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Districts, unions scramble to settle contracts

Teachers in six of the state’s largest school districts are working under last year’s contracts weeks after the start of school, as negotiations between union and district leaders drag on amidst dismal economic projections.

In Boulder, Greeley and Pueblo City, mediators have been called in and are scheduled this month to sit down with both sides. St. Vrain Valley school district and union officials met Friday in Denver to choose a “fact-finder” to try to resolve their dispute.

And talks continue in Douglas County and Westminster, as yet unaided by a third party.

Meanwhile, recent negotiations in Colorado’s two largest districts – Jefferson County and Denver – appear to have been successful.

Jefferson County teachers ratified a tentative agreement earlier this month and, on Thursday, Jeffco school board members are expected to approve it.

Denver Public Schools teachers are considering their own tentative agreement, reached last week after Superintendent Tom Boasberg asked union leaders to re-open talks on salary and benefits.

Henry Roman, president of the Denver Classroom Teachers Association, declined Friday to provide details before his members learn about the deal. If teachers approve, Denver school board members would likely vote on the agreement in October.

DPS spokesman Mike Vaughn said Boasberg’s request came “due to reductions in funding received from the state impacting the district’s 2009-10 operating budget.”

State give-and-take affecting contract talks
“In general, districts have said we don’t have the money or we’re going to save the money,” said Deborah Fallin with the Colorado Education Association, the state teachers’ union. “They’re nervous.”

The CEA, an affiliate of the National Education Association, represents most Colorado school districts. A notable exception is Douglas County, which is affiliated with the American Federation of Teachers.

Nervous or not, Fallin said, districts this year received the full 4.9 percent funding increase guaranteed them by Amendment 23, which calls for state spending on K-12 schools to increase annually by inflation by 1 percent. Inflation was 3.9 percent.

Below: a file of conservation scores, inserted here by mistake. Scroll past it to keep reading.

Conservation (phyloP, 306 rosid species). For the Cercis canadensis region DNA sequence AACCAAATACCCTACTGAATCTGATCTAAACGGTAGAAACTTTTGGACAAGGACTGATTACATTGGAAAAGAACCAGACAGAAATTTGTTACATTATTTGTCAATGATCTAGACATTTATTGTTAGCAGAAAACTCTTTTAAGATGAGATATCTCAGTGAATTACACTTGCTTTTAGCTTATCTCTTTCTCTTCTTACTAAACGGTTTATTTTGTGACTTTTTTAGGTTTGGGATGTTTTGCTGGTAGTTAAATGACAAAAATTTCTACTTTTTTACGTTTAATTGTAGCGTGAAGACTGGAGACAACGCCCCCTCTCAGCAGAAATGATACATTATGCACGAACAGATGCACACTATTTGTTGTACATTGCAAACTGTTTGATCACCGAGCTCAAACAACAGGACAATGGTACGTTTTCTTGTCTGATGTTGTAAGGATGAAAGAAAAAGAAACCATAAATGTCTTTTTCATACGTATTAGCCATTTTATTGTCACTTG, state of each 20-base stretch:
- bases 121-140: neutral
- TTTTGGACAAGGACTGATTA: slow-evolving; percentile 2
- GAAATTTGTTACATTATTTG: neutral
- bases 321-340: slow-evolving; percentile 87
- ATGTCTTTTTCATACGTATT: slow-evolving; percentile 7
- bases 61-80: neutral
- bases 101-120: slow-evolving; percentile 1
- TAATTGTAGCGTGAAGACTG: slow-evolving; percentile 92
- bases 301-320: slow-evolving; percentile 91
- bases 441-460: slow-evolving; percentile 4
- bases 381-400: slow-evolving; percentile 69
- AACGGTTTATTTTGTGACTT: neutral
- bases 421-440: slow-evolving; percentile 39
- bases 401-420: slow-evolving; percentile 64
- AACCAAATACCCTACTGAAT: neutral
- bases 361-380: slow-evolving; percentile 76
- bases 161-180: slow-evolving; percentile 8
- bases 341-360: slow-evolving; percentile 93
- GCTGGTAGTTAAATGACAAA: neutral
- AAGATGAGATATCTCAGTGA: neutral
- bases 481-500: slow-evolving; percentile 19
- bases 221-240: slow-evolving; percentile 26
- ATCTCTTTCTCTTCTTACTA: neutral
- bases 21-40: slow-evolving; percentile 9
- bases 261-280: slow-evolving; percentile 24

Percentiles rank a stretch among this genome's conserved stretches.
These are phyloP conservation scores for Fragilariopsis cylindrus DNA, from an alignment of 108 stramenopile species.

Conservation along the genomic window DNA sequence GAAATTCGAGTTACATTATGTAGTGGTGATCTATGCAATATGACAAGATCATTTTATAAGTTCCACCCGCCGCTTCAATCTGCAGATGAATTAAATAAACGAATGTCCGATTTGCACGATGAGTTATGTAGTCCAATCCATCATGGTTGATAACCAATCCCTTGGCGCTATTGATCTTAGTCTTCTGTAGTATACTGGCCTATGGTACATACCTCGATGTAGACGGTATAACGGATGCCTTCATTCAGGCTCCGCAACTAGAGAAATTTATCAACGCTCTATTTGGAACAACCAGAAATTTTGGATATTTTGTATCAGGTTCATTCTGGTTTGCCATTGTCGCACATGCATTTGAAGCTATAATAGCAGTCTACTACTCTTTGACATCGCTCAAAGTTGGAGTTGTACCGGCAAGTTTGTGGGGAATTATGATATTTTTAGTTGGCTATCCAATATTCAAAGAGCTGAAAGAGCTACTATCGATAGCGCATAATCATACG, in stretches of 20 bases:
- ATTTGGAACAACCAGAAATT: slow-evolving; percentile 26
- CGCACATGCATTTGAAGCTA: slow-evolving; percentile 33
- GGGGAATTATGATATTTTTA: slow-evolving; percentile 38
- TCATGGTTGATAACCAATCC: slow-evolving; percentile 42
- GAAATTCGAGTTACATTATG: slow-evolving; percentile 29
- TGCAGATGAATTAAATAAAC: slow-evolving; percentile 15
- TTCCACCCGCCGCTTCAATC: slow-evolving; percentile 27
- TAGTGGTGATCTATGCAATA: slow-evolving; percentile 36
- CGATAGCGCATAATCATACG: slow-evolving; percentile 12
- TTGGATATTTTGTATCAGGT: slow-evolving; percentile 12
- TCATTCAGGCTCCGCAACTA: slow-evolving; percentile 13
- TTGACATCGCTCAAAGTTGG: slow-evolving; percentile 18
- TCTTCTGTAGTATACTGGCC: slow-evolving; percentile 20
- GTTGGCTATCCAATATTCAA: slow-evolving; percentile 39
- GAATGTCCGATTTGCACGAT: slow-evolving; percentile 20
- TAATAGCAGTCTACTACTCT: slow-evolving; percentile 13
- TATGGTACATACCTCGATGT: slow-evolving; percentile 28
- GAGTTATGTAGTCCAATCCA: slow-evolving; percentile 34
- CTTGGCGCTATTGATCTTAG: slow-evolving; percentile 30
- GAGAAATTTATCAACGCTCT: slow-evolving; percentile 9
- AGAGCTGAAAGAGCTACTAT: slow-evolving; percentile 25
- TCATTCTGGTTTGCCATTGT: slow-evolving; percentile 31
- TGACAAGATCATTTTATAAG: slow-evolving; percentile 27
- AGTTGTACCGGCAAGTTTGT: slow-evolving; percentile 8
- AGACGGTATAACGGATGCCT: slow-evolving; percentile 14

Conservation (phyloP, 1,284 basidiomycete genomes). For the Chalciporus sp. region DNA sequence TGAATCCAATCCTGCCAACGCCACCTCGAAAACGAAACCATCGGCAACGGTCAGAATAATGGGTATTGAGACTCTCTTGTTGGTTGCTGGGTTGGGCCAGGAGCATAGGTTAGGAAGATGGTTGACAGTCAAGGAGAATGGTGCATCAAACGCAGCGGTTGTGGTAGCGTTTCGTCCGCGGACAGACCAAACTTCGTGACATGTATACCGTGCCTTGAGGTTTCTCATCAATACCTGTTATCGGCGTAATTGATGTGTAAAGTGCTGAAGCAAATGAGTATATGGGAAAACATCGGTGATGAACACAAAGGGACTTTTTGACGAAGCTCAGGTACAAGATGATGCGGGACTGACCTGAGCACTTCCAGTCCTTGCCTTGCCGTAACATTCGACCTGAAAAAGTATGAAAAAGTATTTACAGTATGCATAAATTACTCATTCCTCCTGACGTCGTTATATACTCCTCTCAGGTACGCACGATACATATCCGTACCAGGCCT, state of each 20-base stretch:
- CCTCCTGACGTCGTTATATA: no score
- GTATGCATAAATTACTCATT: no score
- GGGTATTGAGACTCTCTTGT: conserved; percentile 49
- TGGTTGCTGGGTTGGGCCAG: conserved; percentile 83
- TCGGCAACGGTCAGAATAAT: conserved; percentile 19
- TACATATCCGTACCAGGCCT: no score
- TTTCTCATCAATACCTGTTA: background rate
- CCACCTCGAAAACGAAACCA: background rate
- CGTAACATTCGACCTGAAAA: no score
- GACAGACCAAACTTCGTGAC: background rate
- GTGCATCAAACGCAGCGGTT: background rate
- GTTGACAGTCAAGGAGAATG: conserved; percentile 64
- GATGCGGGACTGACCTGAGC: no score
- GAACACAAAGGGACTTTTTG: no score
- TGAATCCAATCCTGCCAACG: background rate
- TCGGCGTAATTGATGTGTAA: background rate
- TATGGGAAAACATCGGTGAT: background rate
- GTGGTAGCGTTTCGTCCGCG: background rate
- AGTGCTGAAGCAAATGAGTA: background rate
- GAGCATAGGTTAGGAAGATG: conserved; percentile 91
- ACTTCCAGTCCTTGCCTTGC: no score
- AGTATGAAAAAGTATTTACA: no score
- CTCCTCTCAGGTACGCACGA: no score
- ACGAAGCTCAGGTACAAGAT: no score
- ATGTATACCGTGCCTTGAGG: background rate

“They have that money and they have (federal) stimulus money,” Fallin said. “They have money that was meant to be spent.”

That’s true on paper, some district officials said, but not in reality.

In May, with state revenue projections in the red by hundreds of millions of dollars, state lawmakers agreed to fund the full 4.9 percent. But then they required districts to keep $110 million of the money – or 1.9 percent – in reserve until after Jan. 29, when lawmakers will reassess whether districts get to keep it at all.

In Denver, that means $10.4 million is frozen. And in Boulder, where angry teachers last spring staged sickouts to protest the district’s contract offer, it means $3.8 million is off the table.

“Once that $3.8 million was no longer in play … that really made it, from our point of view, impossible to even phase in a professional salary schedule beginning in the 2009-10 school year,” said Briggs Gamblin, spokesman for the Boulder Valley School District.

The state freeze makes Fallin’s argument “a little bit of a bait and switch,” he said.

“We got that $3.8 million but we can’t spend it, we can’t budget it. Did we really get it?” Gamblin asked. “It shows up on our books but it’s got a state hold on it.”

It also looks increasingly unlikely that the state will be letting go of those dollars. Gov. Bill Ritter last month announced $320 million in cuts this fiscal year and the state is projecting a cumulative revenue shortfall of $838 million through 2012.